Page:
Chavez wants to buy himself a revolution by Joaquin Vilalobos

June 6, 2007

Joaquin Villalobos of Salvadorian guerilla fame, wrote this interesting article about Chavez and his revolution, although I do not agree with a few things he says, a lot of them are right on the money and I thought it was worth translating it.

Chavez wants to buy himself a revolution by Joaquin Vilalobos

With a lack of conditions and credentials to make a revolution, the Venezuelan President relies on provocations. The closure of RCTV, his last act of brave arrogance, has reverted against him the process of accumulation of strength and revitalizes an opposition that was demoralized

Normally parents punish their kids banning them from watching TV, however Cubans when their kids behave badly, are forced to watch state TV. Chavez has made a grave error in shutting down a pro-opposition TV station that had been on the air for more than half a century. Like it or not, this was not an attack on the capitalist meditatic power, but a direct hit to the cultural identity of Venezuelans that will have severe implications for the Government.

To pretend to replace soap operas and the entertainment of the poor with pathetic “revolutionary” programming is as grave as leaving them without food.

The starting point of this and other mistakes by Chavez is to believe that he has made a revolution, while all he has done is simply to have won elections and this did not happen because of his accomplishments, but for the errors and arrogance of an opposition that has many jewels and not much popular backing. This helped him get an electoral majority that allowed him to control institutions and change some rules, but it has not given him sufficient correlation to impose a drastic ideological turn like he is pretending.

There has been no revolutionary rupture in Venezuela, like there was in Cuba and Nicaragua, where democracy had no precedent.

In Cuba the change was violent and complete, all of the institutions were founded again and up to today, there is no opposition, nor elections, nor freedom of the press, nor private property.

In Nicaragua the change was equally violent, even if it damaged freedom of the press, elections and private property survived.

Venezuela may have an extreme crisis of polarization or a prolonged period of unrest, but not a revolution. When that happens political violence takes preeminence first as a rebellion and later with a counter-revolution. In Venezuela, political violence continues to be more verbal than real.

Sleeping with the enemy

Forty years of pacific alternation built a democratic culture among Venezuelans that up to now has managed to block political violence. In Venezuela there is a weakened legality, but there is legality. The mistake of the opposition coup in 2002 was precisely to ignore the importance of this. It is not easy to overthrow Governments and it is also not easy to radically and coldly modify the pillars of a preexisting system. A revolutionary rupture creates a situation of great social exaltation that, for better or worse, opens spaces to change many things, including ideological or cultural topics, very sensitive in a society, however, these are the hardest to change.

Ant-capitalist revolutions emerged more from dictatorships than from poverty. In Venezuela there was no dictatorship and poverty was not important in Chavez’ ascent, even if is today to defend him. All revolutions are austere and this is not known by Venezuelans from either the right or the left. Venezuela is neither an industrial, nor an industrious capitalist country, but rentist and consumerist. Chavez is strengthening the economic role of the State redistributing oil income and forming new economic elites via populism, business opportunities and corruption.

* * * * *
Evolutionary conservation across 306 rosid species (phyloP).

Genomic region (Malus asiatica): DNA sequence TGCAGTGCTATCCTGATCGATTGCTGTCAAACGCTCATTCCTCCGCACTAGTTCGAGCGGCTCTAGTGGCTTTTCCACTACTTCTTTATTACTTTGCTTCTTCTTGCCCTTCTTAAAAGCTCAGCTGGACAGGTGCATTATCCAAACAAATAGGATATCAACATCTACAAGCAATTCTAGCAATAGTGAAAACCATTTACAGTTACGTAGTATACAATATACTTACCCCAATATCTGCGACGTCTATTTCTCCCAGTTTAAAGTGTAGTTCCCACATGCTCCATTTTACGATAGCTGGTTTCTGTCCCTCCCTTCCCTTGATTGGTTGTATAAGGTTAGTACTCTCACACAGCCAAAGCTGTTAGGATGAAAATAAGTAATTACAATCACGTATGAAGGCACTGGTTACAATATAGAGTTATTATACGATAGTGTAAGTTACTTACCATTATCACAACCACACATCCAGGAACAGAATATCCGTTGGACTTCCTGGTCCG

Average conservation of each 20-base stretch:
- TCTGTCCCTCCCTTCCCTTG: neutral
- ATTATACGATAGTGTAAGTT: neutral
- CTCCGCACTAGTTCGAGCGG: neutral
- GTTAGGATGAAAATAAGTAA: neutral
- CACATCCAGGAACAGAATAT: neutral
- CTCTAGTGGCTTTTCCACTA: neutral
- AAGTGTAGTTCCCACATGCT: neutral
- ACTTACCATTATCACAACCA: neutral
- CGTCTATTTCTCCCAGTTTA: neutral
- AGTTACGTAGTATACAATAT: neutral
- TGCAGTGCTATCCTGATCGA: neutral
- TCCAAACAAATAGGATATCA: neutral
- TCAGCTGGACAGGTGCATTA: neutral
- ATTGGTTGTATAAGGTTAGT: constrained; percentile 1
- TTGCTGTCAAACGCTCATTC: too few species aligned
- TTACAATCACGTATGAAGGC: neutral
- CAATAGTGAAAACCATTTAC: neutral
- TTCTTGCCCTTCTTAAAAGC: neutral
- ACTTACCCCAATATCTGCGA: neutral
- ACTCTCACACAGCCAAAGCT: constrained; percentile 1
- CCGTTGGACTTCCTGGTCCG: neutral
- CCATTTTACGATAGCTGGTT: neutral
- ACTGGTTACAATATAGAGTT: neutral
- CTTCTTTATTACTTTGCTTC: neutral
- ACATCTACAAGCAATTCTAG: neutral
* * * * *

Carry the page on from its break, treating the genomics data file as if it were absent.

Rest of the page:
All of this is neither new, nor a revolution, nor is it socialism.

Chavez does not have a revolutionary party but a fragmented political structure, composed by a diverse ideological mix. To his right are the military, to his left some intellectuals and below him a multicolor base. To turn that into a party implies to confront a whole bunch of leaders who are accustomed to express their dissent. Chavismo has done something positive in giving power and identity to thousands of Venezuelans that were excluded but its political structure is not cohesive neither by its ideology, nor by its history, but by oil income. Chavez does not have a revolutionary army; on the contrary, the Army has defeated him twice (1992 and 2002). The current complicity of the Army depends on weapons purchases, which are not in preparation for combat but lucrative corruption, and are precisely these privileges that shutdown the path to revolutionary ideas.

The Venezuelan army will not kill nor die for Chavez.

Fidel Castro survived innumerable attempts on his life, Ortega led a triumphant insurrection and Evo Morales jumped from the barricades to the Presidency.

Chavez, on the other hand, sells oil to the Americans, in two occasions has surrendered without fighting and sleeps with an enemy’s army. This pushes him to use provocations that allow him to obtain his revolutionary credentials, at least with an insult of Bush. The attacks strengthen him and his tolerance weakens him. He needs external enemies that help him hide the corruption of his civil servants, the incompetence of his Government, the divisions among his ranks and the insecurity in the streets of the country.

With the closure of RCTV, Chavez is reverting against him the process of accumulations of strengths and is revitalizing a demoralized opposition.

Perhaps Chavez may make changes in Venezuela, but he will never be able to eliminate elections and in these, there are no unmovable majorities, nor eternal alliances, nor insurmountable fraud. The money from oil can help Chavez to do many things, but it will never allow him to buy a revolution.

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